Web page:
Transcript of "Temporomandibular Joint Arthritis in Pediatric Inflammatory Arthropathies"
Temporomandibular Joint Arthritis in PediatricInflammatory Arthropathies Randy Q. Cron, MD, PhD Univ. of Alabama at Birmingham
What is the Temporomandibular Joint?The temporomandibular joint (TMJ) is a typicalsliding "ball and socket" which has a discsandwiched between it. The TMJ is used manythousands of times a day in moving the jaw,biting and chewing, talking, yawning, etc. It isone of the most frequently used of all the jointsin the body.http://www.medicinenet.com/temporomandibular_joint__disorder/page1.htm#1whatis
Asymptomatic TMJ Disease in JIA• Twilt, et al. 2004 Percentage of Symptomatic Patients by Age Range 80 – 45% without pain 50% 56% 74% 70 % of Patients 60 50• Wallace, et al. 2000 40 – 70% asymptomatic 19 0 6 0- 1 - 7- 11 s s ge s ge ge A A A UAB 2010
Do Biologics Treat TMJ Arthritis?Systemic Medication Use in TMJ Arthritic Patients Comparing Any Use vs. Use Only at Time of MRI 80 Have Ever Used Used At Time of MRI N=95 60 % of Patients 40 20 0 ID ) d TX ra oi SA M in er Beukelman k N St na A us pl r( to bi hi In a F- TN Stoll ML, Good J, Sharpe T, Beukelman T, Young D, Waite PD, Cron RQ. J. Oral Maxillofac. Surg. 2012;70:1802-7.
Corticosteroid Injections of TMJs are Harmful?• “A cortisone-wrecked and bony ankylosed temporomandibular joint.” – Plast Reconstr Surg. 1989;83:1084• Temporomandibular joint osteoarthrosis. Histopathological study of the effects of intra- articular injection of triamcinolone acetonide. – Intra-articular injection of steroid into human osteoarthritic temporomandibular joints acts as a lytic agent (n=44). – Haddad. Saudi Med J. 2000 Jul;21(7):675-9.
Corticosteroids are NOT Evil! (for inflammatory TMJ disease)• Vallon, et al. Long-term follow-up of intra-articular injections into the temporomandibular joint in patients with rheumatoid arthritis. Swed. Dent. J. 2002;26:149 – 12 year follow up of 21 adult RA patients following corticosteroid injections (n=11) of TMJs – long-term progression of joint destruction was low for both steroid and non-steroid agents
Intraarticular Corticosteroids are Used to Treat Other Joints in JIA• Intraarticular corticosteroid injection in JIA are safe and effective – Review – Cleary, et al. Arch. Dis. Child. 2003;88:192• Prevents leg length discrepancy – Sherry, et al. Arthritis Rheum. 1999;42:2330• 2nd most common therapy to treat pauciarticular juvenile arthritis – Cron, et al. J. Rheumatol. 1999;26:2036
Intraarticular Corticosteroids for TMJ Arthritis in JIA • Martini, et al. J. Rheumatol. 2001;28:1689 – Case report of arthroscopic synovectomy followed by IA triamcinalone hexacetonide (10 mg) in 15 yo girl with JIA – Decreased pain, increased function and mouth opening Zulian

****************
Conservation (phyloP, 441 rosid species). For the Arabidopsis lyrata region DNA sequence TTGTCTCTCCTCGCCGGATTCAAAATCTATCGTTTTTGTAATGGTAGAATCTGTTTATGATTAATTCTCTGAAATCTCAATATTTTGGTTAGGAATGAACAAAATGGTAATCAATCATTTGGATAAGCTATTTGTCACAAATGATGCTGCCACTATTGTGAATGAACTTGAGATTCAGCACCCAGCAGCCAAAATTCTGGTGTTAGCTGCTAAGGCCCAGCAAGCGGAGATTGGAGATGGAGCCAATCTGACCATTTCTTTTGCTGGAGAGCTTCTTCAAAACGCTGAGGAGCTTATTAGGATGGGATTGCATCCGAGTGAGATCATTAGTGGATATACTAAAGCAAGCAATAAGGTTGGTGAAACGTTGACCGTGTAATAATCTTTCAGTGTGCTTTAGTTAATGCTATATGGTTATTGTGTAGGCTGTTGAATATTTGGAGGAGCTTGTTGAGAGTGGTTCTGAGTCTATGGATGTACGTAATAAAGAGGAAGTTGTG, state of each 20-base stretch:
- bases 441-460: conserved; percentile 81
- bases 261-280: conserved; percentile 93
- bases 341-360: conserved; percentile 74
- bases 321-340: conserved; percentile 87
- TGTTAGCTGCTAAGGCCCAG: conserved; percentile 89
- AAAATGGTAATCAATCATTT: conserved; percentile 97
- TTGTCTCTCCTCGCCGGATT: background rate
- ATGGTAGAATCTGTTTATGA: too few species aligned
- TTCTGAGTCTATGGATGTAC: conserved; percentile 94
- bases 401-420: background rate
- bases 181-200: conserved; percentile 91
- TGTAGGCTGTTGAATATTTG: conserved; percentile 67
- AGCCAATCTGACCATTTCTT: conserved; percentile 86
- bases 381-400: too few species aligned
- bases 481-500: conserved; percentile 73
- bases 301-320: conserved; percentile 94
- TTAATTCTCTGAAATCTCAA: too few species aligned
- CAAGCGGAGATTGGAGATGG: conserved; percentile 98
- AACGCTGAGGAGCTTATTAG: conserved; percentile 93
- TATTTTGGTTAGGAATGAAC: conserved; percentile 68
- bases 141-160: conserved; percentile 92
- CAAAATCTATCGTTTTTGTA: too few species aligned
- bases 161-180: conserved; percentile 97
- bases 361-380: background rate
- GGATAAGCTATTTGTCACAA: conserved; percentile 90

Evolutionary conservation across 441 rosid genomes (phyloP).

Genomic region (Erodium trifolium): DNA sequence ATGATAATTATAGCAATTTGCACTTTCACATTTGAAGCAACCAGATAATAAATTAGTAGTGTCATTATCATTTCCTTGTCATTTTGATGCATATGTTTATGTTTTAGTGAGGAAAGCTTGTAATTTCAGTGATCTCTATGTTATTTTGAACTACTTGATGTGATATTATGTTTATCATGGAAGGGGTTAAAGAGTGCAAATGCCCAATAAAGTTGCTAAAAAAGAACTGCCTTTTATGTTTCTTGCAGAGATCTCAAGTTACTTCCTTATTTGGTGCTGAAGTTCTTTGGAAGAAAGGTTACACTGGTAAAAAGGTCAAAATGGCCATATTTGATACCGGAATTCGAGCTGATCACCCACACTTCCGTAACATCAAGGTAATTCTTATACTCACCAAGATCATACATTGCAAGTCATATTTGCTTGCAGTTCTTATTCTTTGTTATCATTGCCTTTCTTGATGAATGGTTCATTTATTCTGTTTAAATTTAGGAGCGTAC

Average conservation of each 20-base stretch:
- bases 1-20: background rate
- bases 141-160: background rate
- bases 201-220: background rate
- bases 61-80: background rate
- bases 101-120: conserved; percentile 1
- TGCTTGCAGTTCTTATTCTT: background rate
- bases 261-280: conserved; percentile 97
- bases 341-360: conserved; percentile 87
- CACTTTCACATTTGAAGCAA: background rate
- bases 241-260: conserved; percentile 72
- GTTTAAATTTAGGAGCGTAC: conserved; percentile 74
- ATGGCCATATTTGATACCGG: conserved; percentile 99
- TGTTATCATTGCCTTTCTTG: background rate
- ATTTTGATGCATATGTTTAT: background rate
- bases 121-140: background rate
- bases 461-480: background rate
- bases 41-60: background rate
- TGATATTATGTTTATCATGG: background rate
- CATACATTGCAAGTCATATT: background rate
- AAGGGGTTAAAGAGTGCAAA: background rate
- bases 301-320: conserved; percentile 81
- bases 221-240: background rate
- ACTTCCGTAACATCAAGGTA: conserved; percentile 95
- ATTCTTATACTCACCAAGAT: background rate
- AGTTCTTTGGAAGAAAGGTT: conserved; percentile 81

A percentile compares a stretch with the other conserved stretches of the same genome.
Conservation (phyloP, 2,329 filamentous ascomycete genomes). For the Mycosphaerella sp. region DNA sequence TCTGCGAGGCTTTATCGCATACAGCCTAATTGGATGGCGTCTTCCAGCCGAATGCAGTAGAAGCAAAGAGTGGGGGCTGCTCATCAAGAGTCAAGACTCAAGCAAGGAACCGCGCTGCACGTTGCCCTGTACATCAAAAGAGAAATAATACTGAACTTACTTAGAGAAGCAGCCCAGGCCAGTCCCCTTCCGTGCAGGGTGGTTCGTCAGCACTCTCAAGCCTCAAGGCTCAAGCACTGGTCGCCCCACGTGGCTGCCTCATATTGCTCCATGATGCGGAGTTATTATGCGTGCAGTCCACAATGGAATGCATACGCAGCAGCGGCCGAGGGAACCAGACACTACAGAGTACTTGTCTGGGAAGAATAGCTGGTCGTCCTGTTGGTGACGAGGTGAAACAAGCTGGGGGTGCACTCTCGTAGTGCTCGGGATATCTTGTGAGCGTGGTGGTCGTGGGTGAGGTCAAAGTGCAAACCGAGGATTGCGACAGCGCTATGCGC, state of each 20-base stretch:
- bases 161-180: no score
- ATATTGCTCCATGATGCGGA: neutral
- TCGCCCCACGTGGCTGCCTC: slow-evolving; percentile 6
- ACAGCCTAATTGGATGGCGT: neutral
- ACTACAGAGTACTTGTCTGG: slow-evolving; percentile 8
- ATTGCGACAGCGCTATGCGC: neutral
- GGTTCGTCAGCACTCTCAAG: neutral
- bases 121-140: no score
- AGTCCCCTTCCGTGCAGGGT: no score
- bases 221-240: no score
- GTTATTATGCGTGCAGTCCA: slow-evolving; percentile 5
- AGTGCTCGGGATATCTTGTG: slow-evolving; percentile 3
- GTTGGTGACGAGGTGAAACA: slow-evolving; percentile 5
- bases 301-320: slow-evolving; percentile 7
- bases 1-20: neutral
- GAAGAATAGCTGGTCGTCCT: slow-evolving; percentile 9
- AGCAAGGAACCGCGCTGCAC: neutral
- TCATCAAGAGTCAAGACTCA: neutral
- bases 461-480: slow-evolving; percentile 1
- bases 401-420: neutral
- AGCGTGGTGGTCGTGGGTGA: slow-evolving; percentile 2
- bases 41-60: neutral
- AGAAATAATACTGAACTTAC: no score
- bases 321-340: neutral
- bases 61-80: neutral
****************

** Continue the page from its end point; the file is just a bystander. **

Retrospective Study of IntraarticularSteroid Injection of TMJ Arthritis in JIA
DemographicsArabshahi, et al. Arthritis Rheum. 2005 Nov;52(11):3563-9.
Pre-Injection MRI Findings• TMJ effusions in 13/23• Bony erosions in 19/23• Condylar flattening 17/23 Arabshahi, et al. Arthritis Rheum. 2005 Nov;52(11):3563-9.
Sedation for Treatment• Deep intravenous sedation (in combination) – 1-3 µg/kg fentanyl citrate – 2-5 mg/kg pentobarbital sodium – 0.1-0.3 mg/kg midazolam hydrochloride• Continuous cardio-respiratory monitoring – Cahill, et al. AJR Am. J. Roentgenol. 2007;188:182-186.
Therapeutic Approach• Performed by experienced pediatric interventional radiologists• Child placed supine in CT scanner with head rotated 45o away from TMJ to be injected• Axial CT imaging in area of interest• Sterile preparation of access site anterior to tragus• Local anesthesia with bicarbonate buffered 1% lidocaine (30 gauge needle)• CT confirmation of needle placement in mandibular fossa• Injection of triamcinalone acetonide (1cc = 40 mg) into TMJ with 18 or 21 gauge needle – Cahill, et al. AJR Am. J. Roentgenol. 2007;188:182-186.
Resolution of Effusion Following Intraarticular Steroid InjectionPre Post Arabshahi & Cron. Curr Opin Rheumatol. 2006;18:490-495.
Retrospective Study Results• 13/23 with pain prior to injections (only 3 with pain following injections)• Tooth to tooth gap increased from 3.59+/-0.725 to 4.07+/-0.606 (P=0.0017) – 43% of patients had a T-T gap increase >0.5 cm.• In 23 TMJs followed up by MRI: – 11/23 absent or decreased effusions – 2/23 increased effusions (both re-injected) – Bony resorption remained stable in the majority of pts Arabshahi, et al. Arthritis Rheum. 2005 Nov;52(11):3563-9.
Increase in Tooth-to-Tooth Gap (< 6 yrs old) Tooth-tooth gap, ages 0-6 (n=5) 5 4 3 2 s n n al io io rm ct ct je je no -in in e- st pr po
Increase in Tooth-to-Tooth Gap (7-10 yrs old) Tooth-tooth gap, age 7-10 (n=10) 6 5 cm 4 3 P= 2 s n n al io io rm ct ct je je no -in in e- st pr po
Increase in Tooth-to-Tooth Gap (11-16 yrs old) Tooth-tooth gap, age 11-16(n=5) 7.5 5.0 cm 2.5 P= P= s n n al io io rm ct ct je je no -in in e- st pr po
Complications/Side Effects• Accidental injection of 1cc of ethanol prior to injection of corticosteroids• Increase in TMJ pain following injection (n=2)• No infections, subcutaneous atrophy, or hypopigmentation at injection sites• Cushingoid features in one child injected by oromaxillofacial surgery (prior to this study) Arabshahi, et al. Arthritis Rheum. 2005 Nov;52(11):3563-9.
Summary of Retrospective Study• CT-guided corticosteroid injection of the TMJ in children with JIA appears safe• Corticosteroid injection of TMJ arthritis in children with JIA is associated with decreased TMJ pain, increased mouth opening, and decreased TMJ effusions as detected by MRI• +ANA and polyarticular disease may be risk factors for TMJ arthritis Arabshahi, et al. Arthritis Rheum. 2005 Nov;52(11):3563-9.
Intraarticular corticosteroids for TMJ arthritis in JIA Zurich Seattle Germany Philly Ringold S, Cron RQ. Pediatr Rheumatol Online J. 2009 May 29;7(1):11.
Toronto ConnollyPediatr Radiol. Pediatr Radiol. 2010;40:1498-504.
Prospective Study of TMJ Arthritis in JIA• Determine the point prevalence of TMJ arthritis at disease onset in children with JIA using MRI and ultrasound • Subaim: comparative study of MRI versus ultrasound for diagnosing TMJ arthritis• Development of a screening protocol to predict those children with JIA at greatest risk for developing TMJ arthritis • Using demographics, serologies, physical examination, CHAQ, and questionnaire on TMJ functionality/pain
Inclusion Criteria:• Meet the diagnostic criteria for JIA• Able to complete study within 8 weeks of diagnosis Exclusion Criteria:• Inability to undergo MRI due to metal implants, braces, pacemakers
MRI Findings• All the patients with effusion AND enhancement AND condylar flattening had polyarticular disease.• All the patients with effusion AND enhancement but NO condylar flattening had oligoarticular disease.• No other correlations with MRI pattern and age/ duration of disease/ JIA subtype/ CHAQ score/ serologies. Goldsmith